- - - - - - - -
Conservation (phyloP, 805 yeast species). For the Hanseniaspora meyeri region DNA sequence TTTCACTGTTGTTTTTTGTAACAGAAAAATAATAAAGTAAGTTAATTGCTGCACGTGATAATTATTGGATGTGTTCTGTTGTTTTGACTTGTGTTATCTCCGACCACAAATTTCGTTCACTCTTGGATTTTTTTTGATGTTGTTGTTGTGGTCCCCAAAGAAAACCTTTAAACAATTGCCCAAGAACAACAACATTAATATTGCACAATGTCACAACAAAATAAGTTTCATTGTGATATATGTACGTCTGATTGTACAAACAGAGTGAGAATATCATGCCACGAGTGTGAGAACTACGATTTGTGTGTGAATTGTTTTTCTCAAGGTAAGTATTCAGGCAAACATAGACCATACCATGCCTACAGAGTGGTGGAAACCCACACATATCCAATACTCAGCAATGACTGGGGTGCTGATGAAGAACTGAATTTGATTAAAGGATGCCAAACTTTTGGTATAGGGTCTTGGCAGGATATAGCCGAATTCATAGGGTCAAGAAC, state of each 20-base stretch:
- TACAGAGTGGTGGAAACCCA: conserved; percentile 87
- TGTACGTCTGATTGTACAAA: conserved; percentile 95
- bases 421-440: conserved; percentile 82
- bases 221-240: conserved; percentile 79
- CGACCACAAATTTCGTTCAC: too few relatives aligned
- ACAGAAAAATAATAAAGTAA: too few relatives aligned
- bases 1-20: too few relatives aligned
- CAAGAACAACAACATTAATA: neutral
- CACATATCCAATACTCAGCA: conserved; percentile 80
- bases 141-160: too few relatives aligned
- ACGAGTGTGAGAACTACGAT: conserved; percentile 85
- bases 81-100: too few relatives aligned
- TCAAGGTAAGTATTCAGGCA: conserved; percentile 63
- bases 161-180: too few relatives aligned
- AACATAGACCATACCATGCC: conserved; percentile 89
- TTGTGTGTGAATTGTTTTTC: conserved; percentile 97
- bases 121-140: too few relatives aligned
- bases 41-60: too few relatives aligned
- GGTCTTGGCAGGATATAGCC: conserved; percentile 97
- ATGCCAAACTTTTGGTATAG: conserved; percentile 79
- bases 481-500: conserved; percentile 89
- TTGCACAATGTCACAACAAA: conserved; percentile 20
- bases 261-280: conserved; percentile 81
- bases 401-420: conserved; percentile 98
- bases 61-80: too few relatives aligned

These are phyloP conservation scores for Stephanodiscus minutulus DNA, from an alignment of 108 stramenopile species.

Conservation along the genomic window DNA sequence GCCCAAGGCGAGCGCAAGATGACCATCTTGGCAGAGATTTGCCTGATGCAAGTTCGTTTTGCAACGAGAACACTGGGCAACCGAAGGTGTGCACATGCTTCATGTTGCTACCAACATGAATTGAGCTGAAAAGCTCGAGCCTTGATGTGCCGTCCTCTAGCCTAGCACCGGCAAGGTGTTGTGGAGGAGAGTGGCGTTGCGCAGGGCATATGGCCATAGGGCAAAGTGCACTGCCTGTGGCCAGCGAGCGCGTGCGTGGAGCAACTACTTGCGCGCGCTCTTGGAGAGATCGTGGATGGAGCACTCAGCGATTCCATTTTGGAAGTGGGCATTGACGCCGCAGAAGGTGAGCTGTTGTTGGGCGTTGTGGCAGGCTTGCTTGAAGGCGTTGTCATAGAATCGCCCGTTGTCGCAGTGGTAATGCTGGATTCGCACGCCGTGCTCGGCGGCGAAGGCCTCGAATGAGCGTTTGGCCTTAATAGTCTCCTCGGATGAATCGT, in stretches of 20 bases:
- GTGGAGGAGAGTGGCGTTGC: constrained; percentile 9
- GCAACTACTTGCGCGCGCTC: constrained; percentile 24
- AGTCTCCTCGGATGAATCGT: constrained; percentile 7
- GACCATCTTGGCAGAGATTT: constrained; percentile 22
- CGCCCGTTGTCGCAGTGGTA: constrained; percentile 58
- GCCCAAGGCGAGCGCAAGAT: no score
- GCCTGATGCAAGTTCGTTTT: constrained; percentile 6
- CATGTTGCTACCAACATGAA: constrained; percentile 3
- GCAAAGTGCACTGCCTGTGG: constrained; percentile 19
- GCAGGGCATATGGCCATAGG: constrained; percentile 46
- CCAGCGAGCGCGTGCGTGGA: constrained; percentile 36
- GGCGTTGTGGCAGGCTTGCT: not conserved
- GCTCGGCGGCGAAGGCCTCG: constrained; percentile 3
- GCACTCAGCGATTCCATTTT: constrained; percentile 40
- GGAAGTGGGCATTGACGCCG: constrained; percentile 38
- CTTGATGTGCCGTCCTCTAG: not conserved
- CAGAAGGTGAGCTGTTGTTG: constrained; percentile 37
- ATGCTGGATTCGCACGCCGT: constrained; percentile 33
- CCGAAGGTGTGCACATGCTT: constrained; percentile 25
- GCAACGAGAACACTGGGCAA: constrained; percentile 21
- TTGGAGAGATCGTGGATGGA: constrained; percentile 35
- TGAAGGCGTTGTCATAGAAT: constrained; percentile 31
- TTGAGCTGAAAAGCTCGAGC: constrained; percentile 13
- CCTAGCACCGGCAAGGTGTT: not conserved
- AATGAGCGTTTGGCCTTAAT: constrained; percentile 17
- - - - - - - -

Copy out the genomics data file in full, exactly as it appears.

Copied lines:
Conservation (phyloP, 805 yeast species). For the Hanseniaspora meyeri region DNA sequence TTTCACTGTTGTTTTTTGTAACAGAAAAATAATAAAGTAAGTTAATTGCTGCACGTGATAATTATTGGATGTGTTCTGTTGTTTTGACTTGTGTTATCTCCGACCACAAATTTCGTTCACTCTTGGATTTTTTTTGATGTTGTTGTTGTGGTCCCCAAAGAAAACCTTTAAACAATTGCCCAAGAACAACAACATTAATATTGCACAATGTCACAACAAAATAAGTTTCATTGTGATATATGTACGTCTGATTGTACAAACAGAGTGAGAATATCATGCCACGAGTGTGAGAACTACGATTTGTGTGTGAATTGTTTTTCTCAAGGTAAGTATTCAGGCAAACATAGACCATACCATGCCTACAGAGTGGTGGAAACCCACACATATCCAATACTCAGCAATGACTGGGGTGCTGATGAAGAACTGAATTTGATTAAAGGATGCCAAACTTTTGGTATAGGGTCTTGGCAGGATATAGCCGAATTCATAGGGTCAAGAAC, state of each 20-base stretch:
- TACAGAGTGGTGGAAACCCA: conserved; percentile 87
- TGTACGTCTGATTGTACAAA: conserved; percentile 95
- bases 421-440: conserved; percentile 82
- bases 221-240: conserved; percentile 79
- CGACCACAAATTTCGTTCAC: too few relatives aligned
- ACAGAAAAATAATAAAGTAA: too few relatives aligned
- bases 1-20: too few relatives aligned
- CAAGAACAACAACATTAATA: neutral
- CACATATCCAATACTCAGCA: conserved; percentile 80
- bases 141-160: too few relatives aligned
- ACGAGTGTGAGAACTACGAT: conserved; percentile 85
- bases 81-100: too few relatives aligned
- TCAAGGTAAGTATTCAGGCA: conserved; percentile 63
- bases 161-180: too few relatives aligned
- AACATAGACCATACCATGCC: conserved; percentile 89
- TTGTGTGTGAATTGTTTTTC: conserved; percentile 97
- bases 121-140: too few relatives aligned
- bases 41-60: too few relatives aligned
- GGTCTTGGCAGGATATAGCC: conserved; percentile 97
- ATGCCAAACTTTTGGTATAG: conserved; percentile 79
- bases 481-500: conserved; percentile 89
- TTGCACAATGTCACAACAAA: conserved; percentile 20
- bases 261-280: conserved; percentile 81
- bases 401-420: conserved; percentile 98
- bases 61-80: too few relatives aligned

These are phyloP conservation scores for Stephanodiscus minutulus DNA, from an alignment of 108 stramenopile species.

Conservation along the genomic window DNA sequence GCCCAAGGCGAGCGCAAGATGACCATCTTGGCAGAGATTTGCCTGATGCAAGTTCGTTTTGCAACGAGAACACTGGGCAACCGAAGGTGTGCACATGCTTCATGTTGCTACCAACATGAATTGAGCTGAAAAGCTCGAGCCTTGATGTGCCGTCCTCTAGCCTAGCACCGGCAAGGTGTTGTGGAGGAGAGTGGCGTTGCGCAGGGCATATGGCCATAGGGCAAAGTGCACTGCCTGTGGCCAGCGAGCGCGTGCGTGGAGCAACTACTTGCGCGCGCTCTTGGAGAGATCGTGGATGGAGCACTCAGCGATTCCATTTTGGAAGTGGGCATTGACGCCGCAGAAGGTGAGCTGTTGTTGGGCGTTGTGGCAGGCTTGCTTGAAGGCGTTGTCATAGAATCGCCCGTTGTCGCAGTGGTAATGCTGGATTCGCACGCCGTGCTCGGCGGCGAAGGCCTCGAATGAGCGTTTGGCCTTAATAGTCTCCTCGGATGAATCGT, in stretches of 20 bases:
- GTGGAGGAGAGTGGCGTTGC: constrained; percentile 9
- GCAACTACTTGCGCGCGCTC: constrained; percentile 24
- AGTCTCCTCGGATGAATCGT: constrained; percentile 7
- GACCATCTTGGCAGAGATTT: constrained; percentile 22
- CGCCCGTTGTCGCAGTGGTA: constrained; percentile 58
- GCCCAAGGCGAGCGCAAGAT: no score
- GCCTGATGCAAGTTCGTTTT: constrained; percentile 6
- CATGTTGCTACCAACATGAA: constrained; percentile 3
- GCAAAGTGCACTGCCTGTGG: constrained; percentile 19
- GCAGGGCATATGGCCATAGG: constrained; percentile 46
- CCAGCGAGCGCGTGCGTGGA: constrained; percentile 36
- GGCGTTGTGGCAGGCTTGCT: not conserved
- GCTCGGCGGCGAAGGCCTCG: constrained; percentile 3
- GCACTCAGCGATTCCATTTT: constrained; percentile 40
- GGAAGTGGGCATTGACGCCG: constrained; percentile 38
- CTTGATGTGCCGTCCTCTAG: not conserved
- CAGAAGGTGAGCTGTTGTTG: constrained; percentile 37
- ATGCTGGATTCGCACGCCGT: constrained; percentile 33
- CCGAAGGTGTGCACATGCTT: constrained; percentile 25
- GCAACGAGAACACTGGGCAA: constrained; percentile 21
- TTGGAGAGATCGTGGATGGA: constrained; percentile 35
- TGAAGGCGTTGTCATAGAAT: constrained; percentile 31
- TTGAGCTGAAAAGCTCGAGC: constrained; percentile 13
- CCTAGCACCGGCAAGGTGTT: not conserved
- AATGAGCGTTTGGCCTTAAT: constrained; percentile 17